On days where I don’t have a full fifteen minutes to spare, I’ll try to embed imaginative play throughout the day with my kids. I’ll read ingredients or instructions on packages while I’m cooking and make up a silly song. 

Instead of announcing what I’m going to do, I’ll sing and clap, “Mommy’s gotta pee. Mommy’s gotta pee”, or “Mommy needs a shower. Mommy needs a shower.”

I’ll break into dance whenever I feel like it. For instance, I like to wiggle and wave my arms around whenever we grind our coffee beans. The kids have a blast joining in.

3. I Use the "Repeat and Question" Game 

I Use the ‘Repeat and Question’ Game

Throughout the day, I like to repeat what my toddler says and turn it into a question. He often likes to talk about what he sees and hears. I’ll mimic what he’s doing and say the same thing. Then I’ll ask him a question - even if it’s something very ridiculous.

For instance, he enjoys feeding his stuffed animals pieces of Duplo and crashing his cars. I will do the same thing. Then I’ll ask questions like these:

How does the food feel when it is being eaten?

What happens to the food afterwards?

Are you a fast car or a slow car?

Where would you live as a car?

What would be your favorite thing to do as a car?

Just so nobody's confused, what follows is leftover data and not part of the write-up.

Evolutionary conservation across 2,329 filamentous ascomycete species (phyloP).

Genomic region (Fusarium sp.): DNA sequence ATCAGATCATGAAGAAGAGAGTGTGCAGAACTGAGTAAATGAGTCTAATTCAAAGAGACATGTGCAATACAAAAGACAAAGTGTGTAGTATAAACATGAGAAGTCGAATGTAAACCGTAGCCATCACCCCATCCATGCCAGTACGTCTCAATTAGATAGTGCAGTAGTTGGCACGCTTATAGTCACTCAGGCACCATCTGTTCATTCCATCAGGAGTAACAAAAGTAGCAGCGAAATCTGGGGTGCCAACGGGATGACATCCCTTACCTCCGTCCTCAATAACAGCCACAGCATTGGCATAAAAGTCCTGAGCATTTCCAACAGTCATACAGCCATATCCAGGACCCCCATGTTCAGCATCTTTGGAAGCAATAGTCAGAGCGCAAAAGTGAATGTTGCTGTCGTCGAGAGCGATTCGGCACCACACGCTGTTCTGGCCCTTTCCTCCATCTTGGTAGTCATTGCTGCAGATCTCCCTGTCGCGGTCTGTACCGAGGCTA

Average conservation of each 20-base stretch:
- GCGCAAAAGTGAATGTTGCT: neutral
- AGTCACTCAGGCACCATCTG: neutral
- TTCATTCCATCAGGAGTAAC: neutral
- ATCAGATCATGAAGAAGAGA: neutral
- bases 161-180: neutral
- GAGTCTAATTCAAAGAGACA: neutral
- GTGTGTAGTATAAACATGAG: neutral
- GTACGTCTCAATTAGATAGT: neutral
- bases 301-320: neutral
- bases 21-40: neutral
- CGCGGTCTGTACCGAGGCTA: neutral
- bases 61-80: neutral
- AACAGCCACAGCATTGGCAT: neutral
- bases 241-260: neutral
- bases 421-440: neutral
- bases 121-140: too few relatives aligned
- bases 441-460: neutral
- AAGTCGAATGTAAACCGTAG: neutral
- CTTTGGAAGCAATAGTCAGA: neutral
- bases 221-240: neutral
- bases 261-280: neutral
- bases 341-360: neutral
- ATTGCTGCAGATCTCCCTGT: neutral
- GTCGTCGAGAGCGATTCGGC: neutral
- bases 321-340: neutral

4. I Let My Brain Rest 

The most wonderful and simultaneously annoying thing about imaginative play is that there are no rules. 

As a writer, it can drive me insane whenever my kids jump from one storyline to another. We would be having a tea party at a castle and all of a sudden we are in an airplane and monsters are chasing us. Where’s the continuity and cohesion? 

But I remind myself that that’s what makes it fun because it allows their imagination to stretch and cultivates their creativity. This is the time to stop thinking about logic. Nothing has to make sense and there are no right or wrong answers.

So much of my day involves meeting deadlines, checking off tasks on my to-do list, following rules, dotting i’s and crossing t’s. I view playtime as my opportunity to practice mindfulness as I genuinely connect and build trust with my kids.

5. I Put Myself in Their Shoes 

I Put Myself in Their Shoes 

We’ve all heard people say that ‘kids grow up quickly and it’s important to stop and smell the roses’, or something to that effect. But to be honest, I feel that so far, time has gone by at the rate that it’s supposed to go - not too fast nor too slow, just right. 

A large reason for this is that when I play with my kids, I put myself in their shoes and focus on how they’re feeling and what they’re thinking. It helps my brain stay open, active and curious. I pay attention to what is going on in the present moment instead of worrying about the future or dwelling on the past. 

Having children has forced me to slow down and appreciate the simple joys of life. So spending fifteen minutes pretending to be a talking owl is an investment in my well-being that I’ll gladly put effort into.

Enjoyed this article? Check out another personal story from the same author!